The Angolan government recently affirmed its commitment to a multiparty system. This African nation has embarked on an ambitious program to liberalize its political and economic structures. It has agreed to hold nationwide elections in which independent candidates can run. It is pursuing direct talks with the South African- and U.S.-backed rebel group, UNITA. Unlike many of the U.S. allies in Africa, Angola is attempting to march down the road of democracy. Currently the United States is Angola's No. 1 trading partner. One would expect that our government would herald these developments and vigorously support the peace efforts initiated by the Angolan government.
Instead, our policy is to send lethal weapons to UNITA. The intelligence committees are due to vote soon on a request from the Bush administration to increase the estimated $80 million we already send to UNITA by $10 million to $15 million. Like all of the intelligence committee decisions, this vote will take place in secret with no debate about a policy that has left a nation torn by war.
The human cost of our policy in Angola is staggering: the country has the highest amputee rate in the world, and most of the amputees are women and children. More than 50,000 children are war orphans, and more than 800,000 civilians face starvation resulting from the combined effects of war and drought. Property damage from the war is estimated at more than $20 billion. Every four minutes, an Angolan child dies, which confers upon that country the world's highest infant mortality rate.
There is no sound logic or rationale for the Bush administration's policy toward the government of Angola. At a time when the administration is lauding and encouraging the unfolding of democratic processes in Eastern Europe, developing closer and cooperative relations with the Soviet Union and backing peace efforts in other areas of the world, the United States is doing everything to discourage and undermine peace and attempts toward democratization in Angola.
The House and Senate intelligence committees have repeatedly approved requests from the executive branch for aid to UNITA since the repeal of the Clark amendment in 1986. This time my colleagues in the House and Senate should reject the administration's request. This policy should be debated in the open and submitted to the scrutiny of the American people. I am sure that the public would reject this "secret" allocation of our tax dollars.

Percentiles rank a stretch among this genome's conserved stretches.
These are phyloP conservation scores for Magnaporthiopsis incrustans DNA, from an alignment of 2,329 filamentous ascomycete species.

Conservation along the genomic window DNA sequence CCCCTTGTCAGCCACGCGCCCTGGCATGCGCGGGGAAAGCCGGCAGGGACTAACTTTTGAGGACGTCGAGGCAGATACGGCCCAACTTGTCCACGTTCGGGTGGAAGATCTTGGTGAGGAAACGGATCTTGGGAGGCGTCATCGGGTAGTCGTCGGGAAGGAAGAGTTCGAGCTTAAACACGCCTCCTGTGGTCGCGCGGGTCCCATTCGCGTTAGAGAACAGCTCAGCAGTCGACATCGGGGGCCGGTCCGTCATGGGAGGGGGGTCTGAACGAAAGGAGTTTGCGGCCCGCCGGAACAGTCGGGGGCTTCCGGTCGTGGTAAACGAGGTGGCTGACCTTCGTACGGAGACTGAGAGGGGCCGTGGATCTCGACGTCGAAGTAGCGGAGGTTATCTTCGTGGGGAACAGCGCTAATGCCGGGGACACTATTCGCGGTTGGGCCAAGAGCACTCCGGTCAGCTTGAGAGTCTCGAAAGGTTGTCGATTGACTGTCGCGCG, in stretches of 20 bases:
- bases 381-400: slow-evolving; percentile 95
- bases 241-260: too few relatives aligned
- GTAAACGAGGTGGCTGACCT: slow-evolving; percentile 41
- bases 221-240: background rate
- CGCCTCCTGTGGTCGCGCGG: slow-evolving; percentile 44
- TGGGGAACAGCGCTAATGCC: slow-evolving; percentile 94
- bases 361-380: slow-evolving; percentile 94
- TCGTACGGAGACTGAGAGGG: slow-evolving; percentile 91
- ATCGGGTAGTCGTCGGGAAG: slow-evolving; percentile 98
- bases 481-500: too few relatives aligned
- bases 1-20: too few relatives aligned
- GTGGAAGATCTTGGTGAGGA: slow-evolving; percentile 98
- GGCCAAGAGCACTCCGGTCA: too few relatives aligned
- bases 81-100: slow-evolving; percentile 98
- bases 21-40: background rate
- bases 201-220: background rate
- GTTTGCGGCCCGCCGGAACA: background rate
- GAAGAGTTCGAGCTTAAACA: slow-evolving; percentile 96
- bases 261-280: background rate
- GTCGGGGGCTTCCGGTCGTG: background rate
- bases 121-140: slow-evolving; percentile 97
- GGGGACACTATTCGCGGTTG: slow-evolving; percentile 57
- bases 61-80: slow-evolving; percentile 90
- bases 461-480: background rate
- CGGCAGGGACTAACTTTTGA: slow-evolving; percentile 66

During the past year the government of Angola has made a number of important goodwill gestures toward the United States in an effort to improve bilateral relations, foster regional peace and end the brutal 16-year war. More than half of the 50,000 Cuban troops stationed in Angola have been sent home ahead of schedule by the government under the terms of a U.S.-brokered peace agreement among Angola, Cuba and South Africa. Soviet arms to Angola have been reduced. Privatization of the Angolan economy has been increased to encourage more U.S. and Western investment. The government has offered amnesty to UNITA and has agreed to allow UNITA members to run in elections. Thousands of UNITA and FNLA (another rebel movement formerly backed by the CIA) members have accepted the amnesty. Many now occupy high positions in government and industry.
But the Bush administration has not seized the initiative to build upon an enhanced opportunity for peace in Angola. Instead, we have escalated arms shipments to UNITA and have actively encouraged its leader, Jonas Savimbi, to scuttle a peace plan offered last year by Angola with the support of 18 African leaders and the Organization of African Unity.
This year the government attempted to hold direct peace talks with UNITA in Portugal. On June 18, just days after the talks started, the rebels walked out. The Angolan government is trying to negotiate a nationwide cease-fire and the process for the establishment of a multiparty system. So far, the rebels have refused to begin those negotiations.
The Angolan government is attempting to renew peace talks with UNITA this month. Shouldn't our government join this multinational effort for peace? Shouldn't we, UNITA's principal backer, encourage the rebel group to negotiate in earnest and not walk away from the negotiating table? To continue to send armaments only encourages intransigence, delays peace and augurs a dismal future for the war-weary people of Angola. The writer is a Democratic representative from California.